Coming to a Veterinary Hospital Near You!

17 Jul

Cat’s Meow jumped on the Idexx/Cornerstone bandwagon this year.  Though I think the practice is too small to really benefit from the companies primarily intent on increasing productivity and sales figures, we have done it, because it is THE thing to do in veterinary medicine.  For me, this means a serious pain in the ass while everyone gets all stressed about setting everything up, transitioning old resources to new, and learning the equipment.  I used Idexx at my very first job, and in-house labs were actually my favorite thing to do.  I used the Idexx/Cornerstone/Digital Radiology in Seattle last year and I found them to be functional, but not necessarily better than other programs.  Except D.R.–that is the most amazing way to take x-rays EVER!  Seriously, it’s like cheating.  If the animal is halfway off the processor and moving, we were still able to get a high-quality, very detailed image.  Quickly.  That we could e-mail right to the specialist, and that we could make a client CD to send home in 2 sec.

Anyway, I’m off track.  The real reason I’m writing, is because of the big change I am forced to lose my weekend to “train.”  Never-mind that when anyone gets a veterinary job they are hired because of previous experience.  Vets, who are not great business people, and are notoriously short on time (and staff) just want to hire a person that can jump right in and work.  So it’s a new computer program to you–learn as you work.  New diagnostic equipment?  Muddle through–ask co-workers.  So it makes very little sense that all of us have to come in for 8 hours a day Saturday, Sunday, AND Monday to learn the new computer system.  The one I used when I worked purely reception for 6 months in Seattle, and the one I continued to use all year in the back.  Sigh. . .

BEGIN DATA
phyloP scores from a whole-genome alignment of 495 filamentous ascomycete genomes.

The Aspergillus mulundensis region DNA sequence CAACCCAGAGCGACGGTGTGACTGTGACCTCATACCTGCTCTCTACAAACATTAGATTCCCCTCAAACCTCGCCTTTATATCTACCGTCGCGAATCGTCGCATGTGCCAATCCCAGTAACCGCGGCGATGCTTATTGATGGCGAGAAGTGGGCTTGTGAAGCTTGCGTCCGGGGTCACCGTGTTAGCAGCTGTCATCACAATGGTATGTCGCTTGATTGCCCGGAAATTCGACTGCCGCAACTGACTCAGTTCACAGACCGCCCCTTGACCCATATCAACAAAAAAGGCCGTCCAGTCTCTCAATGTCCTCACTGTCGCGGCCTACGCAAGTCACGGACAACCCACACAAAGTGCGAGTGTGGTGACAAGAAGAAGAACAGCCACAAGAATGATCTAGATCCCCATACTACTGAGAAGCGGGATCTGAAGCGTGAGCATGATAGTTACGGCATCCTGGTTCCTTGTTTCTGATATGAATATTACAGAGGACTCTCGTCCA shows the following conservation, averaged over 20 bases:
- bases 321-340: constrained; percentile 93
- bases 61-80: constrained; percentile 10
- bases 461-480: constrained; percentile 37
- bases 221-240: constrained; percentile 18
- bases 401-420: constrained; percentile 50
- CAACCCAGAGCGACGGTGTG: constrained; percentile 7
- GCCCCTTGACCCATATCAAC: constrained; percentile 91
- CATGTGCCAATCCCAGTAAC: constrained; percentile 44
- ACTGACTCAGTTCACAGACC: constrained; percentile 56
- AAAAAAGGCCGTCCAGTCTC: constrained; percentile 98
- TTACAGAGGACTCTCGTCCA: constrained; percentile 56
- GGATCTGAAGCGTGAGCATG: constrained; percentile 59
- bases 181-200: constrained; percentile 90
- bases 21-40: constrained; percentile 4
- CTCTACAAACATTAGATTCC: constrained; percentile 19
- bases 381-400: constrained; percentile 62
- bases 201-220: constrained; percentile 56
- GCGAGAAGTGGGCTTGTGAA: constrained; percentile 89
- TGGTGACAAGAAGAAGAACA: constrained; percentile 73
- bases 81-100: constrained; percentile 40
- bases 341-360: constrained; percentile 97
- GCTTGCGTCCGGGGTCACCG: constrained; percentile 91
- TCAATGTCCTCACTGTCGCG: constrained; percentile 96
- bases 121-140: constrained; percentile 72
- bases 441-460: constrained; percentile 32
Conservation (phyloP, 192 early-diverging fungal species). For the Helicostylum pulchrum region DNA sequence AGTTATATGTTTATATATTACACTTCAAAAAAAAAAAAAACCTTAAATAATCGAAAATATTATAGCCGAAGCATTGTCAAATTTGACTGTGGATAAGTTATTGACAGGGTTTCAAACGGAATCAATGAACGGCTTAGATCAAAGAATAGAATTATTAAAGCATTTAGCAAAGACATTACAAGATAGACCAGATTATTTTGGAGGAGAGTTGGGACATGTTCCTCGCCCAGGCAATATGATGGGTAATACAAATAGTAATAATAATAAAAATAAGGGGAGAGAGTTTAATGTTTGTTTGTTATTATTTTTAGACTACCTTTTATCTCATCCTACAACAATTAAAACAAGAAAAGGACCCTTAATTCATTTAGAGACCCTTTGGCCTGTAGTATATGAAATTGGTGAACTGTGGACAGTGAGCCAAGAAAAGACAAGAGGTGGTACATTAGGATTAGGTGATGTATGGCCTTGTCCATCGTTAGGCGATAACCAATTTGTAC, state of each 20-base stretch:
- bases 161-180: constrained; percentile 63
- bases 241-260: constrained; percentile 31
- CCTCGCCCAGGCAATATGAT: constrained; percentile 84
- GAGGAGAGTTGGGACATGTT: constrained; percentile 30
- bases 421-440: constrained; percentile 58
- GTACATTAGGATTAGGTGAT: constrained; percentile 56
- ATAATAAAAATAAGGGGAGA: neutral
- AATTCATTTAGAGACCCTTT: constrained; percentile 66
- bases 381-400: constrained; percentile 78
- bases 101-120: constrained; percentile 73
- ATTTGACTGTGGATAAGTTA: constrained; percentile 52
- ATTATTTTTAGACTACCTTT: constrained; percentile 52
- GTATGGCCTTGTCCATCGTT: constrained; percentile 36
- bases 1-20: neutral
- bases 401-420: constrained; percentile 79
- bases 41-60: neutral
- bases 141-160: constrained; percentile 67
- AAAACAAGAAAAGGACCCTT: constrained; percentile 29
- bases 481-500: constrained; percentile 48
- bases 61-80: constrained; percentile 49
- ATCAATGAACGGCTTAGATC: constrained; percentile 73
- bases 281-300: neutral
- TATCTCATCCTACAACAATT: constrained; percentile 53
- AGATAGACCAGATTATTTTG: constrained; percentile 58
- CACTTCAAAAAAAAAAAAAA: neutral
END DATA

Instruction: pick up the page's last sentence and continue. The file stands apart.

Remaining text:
I guess that’s not my real point either.  We had the Idexx trainer in our tiny, hot upstairs room, and she was teaching us how to enter a new patient.  Everyone was happy that “attitude” was an option to fill in.  Then it got to the topic of what we call fractious/mean/naughty/aggressive cats.  Lori told everyone that she tells me the pet is a “sensitive soul”  when I go to take its vitals.  A euphemism I coined through my years of experience.  See, staff needs to know if they have to handle the pet differently, but owners do not want a negative connotation–their pet is nice at home.  So sensitive soul is perfect because it conveys the message to handle with care, but without stigma.  Everybody laughed and said that was a definate Laurel-ism.  The trainer said she liked it so much she was going to use it when she went to train hundreds of other vet hospitals around the country.

So if you hear the phrase “sensitive-soul” at your next vet visit–it’s mine!

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